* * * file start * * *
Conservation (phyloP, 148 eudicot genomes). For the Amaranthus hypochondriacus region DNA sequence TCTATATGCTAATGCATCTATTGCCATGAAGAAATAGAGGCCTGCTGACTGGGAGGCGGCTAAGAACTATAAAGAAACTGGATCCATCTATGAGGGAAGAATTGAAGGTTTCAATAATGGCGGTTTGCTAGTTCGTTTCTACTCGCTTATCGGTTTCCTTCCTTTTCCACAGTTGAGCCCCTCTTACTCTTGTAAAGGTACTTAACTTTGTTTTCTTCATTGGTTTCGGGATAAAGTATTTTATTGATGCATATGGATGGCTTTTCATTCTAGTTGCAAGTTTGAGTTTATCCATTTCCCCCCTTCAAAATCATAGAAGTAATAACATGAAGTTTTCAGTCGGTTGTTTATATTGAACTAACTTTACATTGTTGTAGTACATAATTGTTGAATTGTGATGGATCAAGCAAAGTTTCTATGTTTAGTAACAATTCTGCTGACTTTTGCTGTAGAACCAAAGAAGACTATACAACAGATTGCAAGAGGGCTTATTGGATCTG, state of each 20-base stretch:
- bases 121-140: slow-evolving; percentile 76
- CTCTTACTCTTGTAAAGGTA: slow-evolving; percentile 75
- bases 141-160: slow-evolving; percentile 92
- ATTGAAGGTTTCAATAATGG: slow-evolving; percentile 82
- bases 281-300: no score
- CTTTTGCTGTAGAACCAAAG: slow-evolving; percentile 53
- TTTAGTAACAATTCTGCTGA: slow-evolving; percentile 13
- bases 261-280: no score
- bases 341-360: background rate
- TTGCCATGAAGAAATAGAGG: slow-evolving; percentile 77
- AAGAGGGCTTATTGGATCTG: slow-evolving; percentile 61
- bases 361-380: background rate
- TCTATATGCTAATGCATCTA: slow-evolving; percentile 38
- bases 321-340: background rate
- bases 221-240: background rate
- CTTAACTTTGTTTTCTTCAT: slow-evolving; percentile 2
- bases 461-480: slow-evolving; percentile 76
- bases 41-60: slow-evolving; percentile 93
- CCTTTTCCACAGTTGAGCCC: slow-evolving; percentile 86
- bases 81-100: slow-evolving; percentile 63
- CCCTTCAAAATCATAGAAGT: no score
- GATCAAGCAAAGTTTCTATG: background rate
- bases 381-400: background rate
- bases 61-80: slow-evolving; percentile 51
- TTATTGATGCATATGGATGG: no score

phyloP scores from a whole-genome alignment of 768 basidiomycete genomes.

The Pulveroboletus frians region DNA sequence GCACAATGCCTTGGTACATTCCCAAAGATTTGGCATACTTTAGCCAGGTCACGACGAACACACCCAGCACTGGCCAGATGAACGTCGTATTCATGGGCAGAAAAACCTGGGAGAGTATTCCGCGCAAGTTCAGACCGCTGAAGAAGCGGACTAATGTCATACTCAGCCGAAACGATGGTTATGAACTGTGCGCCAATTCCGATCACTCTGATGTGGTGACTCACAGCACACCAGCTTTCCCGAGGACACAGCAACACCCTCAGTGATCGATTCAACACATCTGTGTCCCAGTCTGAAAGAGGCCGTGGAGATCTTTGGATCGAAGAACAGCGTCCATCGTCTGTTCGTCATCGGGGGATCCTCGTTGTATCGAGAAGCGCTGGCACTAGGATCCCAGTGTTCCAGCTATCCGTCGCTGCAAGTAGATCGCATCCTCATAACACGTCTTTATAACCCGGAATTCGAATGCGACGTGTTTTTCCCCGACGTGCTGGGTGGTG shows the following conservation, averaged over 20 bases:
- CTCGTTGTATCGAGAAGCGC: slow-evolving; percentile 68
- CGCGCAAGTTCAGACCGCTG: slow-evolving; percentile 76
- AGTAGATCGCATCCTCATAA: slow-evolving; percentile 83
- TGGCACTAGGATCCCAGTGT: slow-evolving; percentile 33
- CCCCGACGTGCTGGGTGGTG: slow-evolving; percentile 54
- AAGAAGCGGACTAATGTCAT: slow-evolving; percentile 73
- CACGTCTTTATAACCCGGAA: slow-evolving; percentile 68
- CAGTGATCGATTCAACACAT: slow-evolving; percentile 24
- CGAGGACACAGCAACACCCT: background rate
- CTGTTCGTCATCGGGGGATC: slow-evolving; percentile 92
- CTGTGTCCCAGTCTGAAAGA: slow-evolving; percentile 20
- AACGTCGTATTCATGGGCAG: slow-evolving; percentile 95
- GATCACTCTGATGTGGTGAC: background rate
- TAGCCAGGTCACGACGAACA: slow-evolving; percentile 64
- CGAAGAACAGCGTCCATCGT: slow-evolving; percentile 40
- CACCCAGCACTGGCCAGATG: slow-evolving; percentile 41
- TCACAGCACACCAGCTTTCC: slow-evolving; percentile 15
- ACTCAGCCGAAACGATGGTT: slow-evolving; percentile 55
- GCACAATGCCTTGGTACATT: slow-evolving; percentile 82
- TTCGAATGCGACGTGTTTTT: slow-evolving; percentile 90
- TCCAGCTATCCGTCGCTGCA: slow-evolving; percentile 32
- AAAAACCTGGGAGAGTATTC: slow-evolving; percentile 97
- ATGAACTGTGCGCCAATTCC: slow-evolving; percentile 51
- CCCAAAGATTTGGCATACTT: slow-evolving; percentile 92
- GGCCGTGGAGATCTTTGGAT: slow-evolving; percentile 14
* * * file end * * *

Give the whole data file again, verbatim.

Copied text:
Conservation (phyloP, 148 eudicot genomes). For the Amaranthus hypochondriacus region DNA sequence TCTATATGCTAATGCATCTATTGCCATGAAGAAATAGAGGCCTGCTGACTGGGAGGCGGCTAAGAACTATAAAGAAACTGGATCCATCTATGAGGGAAGAATTGAAGGTTTCAATAATGGCGGTTTGCTAGTTCGTTTCTACTCGCTTATCGGTTTCCTTCCTTTTCCACAGTTGAGCCCCTCTTACTCTTGTAAAGGTACTTAACTTTGTTTTCTTCATTGGTTTCGGGATAAAGTATTTTATTGATGCATATGGATGGCTTTTCATTCTAGTTGCAAGTTTGAGTTTATCCATTTCCCCCCTTCAAAATCATAGAAGTAATAACATGAAGTTTTCAGTCGGTTGTTTATATTGAACTAACTTTACATTGTTGTAGTACATAATTGTTGAATTGTGATGGATCAAGCAAAGTTTCTATGTTTAGTAACAATTCTGCTGACTTTTGCTGTAGAACCAAAGAAGACTATACAACAGATTGCAAGAGGGCTTATTGGATCTG, state of each 20-base stretch:
- bases 121-140: slow-evolving; percentile 76
- CTCTTACTCTTGTAAAGGTA: slow-evolving; percentile 75
- bases 141-160: slow-evolving; percentile 92
- ATTGAAGGTTTCAATAATGG: slow-evolving; percentile 82
- bases 281-300: no score
- CTTTTGCTGTAGAACCAAAG: slow-evolving; percentile 53
- TTTAGTAACAATTCTGCTGA: slow-evolving; percentile 13
- bases 261-280: no score
- bases 341-360: background rate
- TTGCCATGAAGAAATAGAGG: slow-evolving; percentile 77
- AAGAGGGCTTATTGGATCTG: slow-evolving; percentile 61
- bases 361-380: background rate
- TCTATATGCTAATGCATCTA: slow-evolving; percentile 38
- bases 321-340: background rate
- bases 221-240: background rate
- CTTAACTTTGTTTTCTTCAT: slow-evolving; percentile 2
- bases 461-480: slow-evolving; percentile 76
- bases 41-60: slow-evolving; percentile 93
- CCTTTTCCACAGTTGAGCCC: slow-evolving; percentile 86
- bases 81-100: slow-evolving; percentile 63
- CCCTTCAAAATCATAGAAGT: no score
- GATCAAGCAAAGTTTCTATG: background rate
- bases 381-400: background rate
- bases 61-80: slow-evolving; percentile 51
- TTATTGATGCATATGGATGG: no score

phyloP scores from a whole-genome alignment of 768 basidiomycete genomes.

The Pulveroboletus frians region DNA sequence GCACAATGCCTTGGTACATTCCCAAAGATTTGGCATACTTTAGCCAGGTCACGACGAACACACCCAGCACTGGCCAGATGAACGTCGTATTCATGGGCAGAAAAACCTGGGAGAGTATTCCGCGCAAGTTCAGACCGCTGAAGAAGCGGACTAATGTCATACTCAGCCGAAACGATGGTTATGAACTGTGCGCCAATTCCGATCACTCTGATGTGGTGACTCACAGCACACCAGCTTTCCCGAGGACACAGCAACACCCTCAGTGATCGATTCAACACATCTGTGTCCCAGTCTGAAAGAGGCCGTGGAGATCTTTGGATCGAAGAACAGCGTCCATCGTCTGTTCGTCATCGGGGGATCCTCGTTGTATCGAGAAGCGCTGGCACTAGGATCCCAGTGTTCCAGCTATCCGTCGCTGCAAGTAGATCGCATCCTCATAACACGTCTTTATAACCCGGAATTCGAATGCGACGTGTTTTTCCCCGACGTGCTGGGTGGTG shows the following conservation, averaged over 20 bases:
- CTCGTTGTATCGAGAAGCGC: slow-evolving; percentile 68
- CGCGCAAGTTCAGACCGCTG: slow-evolving; percentile 76
- AGTAGATCGCATCCTCATAA: slow-evolving; percentile 83
- TGGCACTAGGATCCCAGTGT: slow-evolving; percentile 33
- CCCCGACGTGCTGGGTGGTG: slow-evolving; percentile 54
- AAGAAGCGGACTAATGTCAT: slow-evolving; percentile 73
- CACGTCTTTATAACCCGGAA: slow-evolving; percentile 68
- CAGTGATCGATTCAACACAT: slow-evolving; percentile 24
- CGAGGACACAGCAACACCCT: background rate
- CTGTTCGTCATCGGGGGATC: slow-evolving; percentile 92
- CTGTGTCCCAGTCTGAAAGA: slow-evolving; percentile 20
- AACGTCGTATTCATGGGCAG: slow-evolving; percentile 95
- GATCACTCTGATGTGGTGAC: background rate
- TAGCCAGGTCACGACGAACA: slow-evolving; percentile 64
- CGAAGAACAGCGTCCATCGT: slow-evolving; percentile 40
- CACCCAGCACTGGCCAGATG: slow-evolving; percentile 41
- TCACAGCACACCAGCTTTCC: slow-evolving; percentile 15
- ACTCAGCCGAAACGATGGTT: slow-evolving; percentile 55
- GCACAATGCCTTGGTACATT: slow-evolving; percentile 82
- TTCGAATGCGACGTGTTTTT: slow-evolving; percentile 90
- TCCAGCTATCCGTCGCTGCA: slow-evolving; percentile 32
- AAAAACCTGGGAGAGTATTC: slow-evolving; percentile 97
- ATGAACTGTGCGCCAATTCC: slow-evolving; percentile 51
- CCCAAAGATTTGGCATACTT: slow-evolving; percentile 92
- GGCCGTGGAGATCTTTGGAT: slow-evolving; percentile 14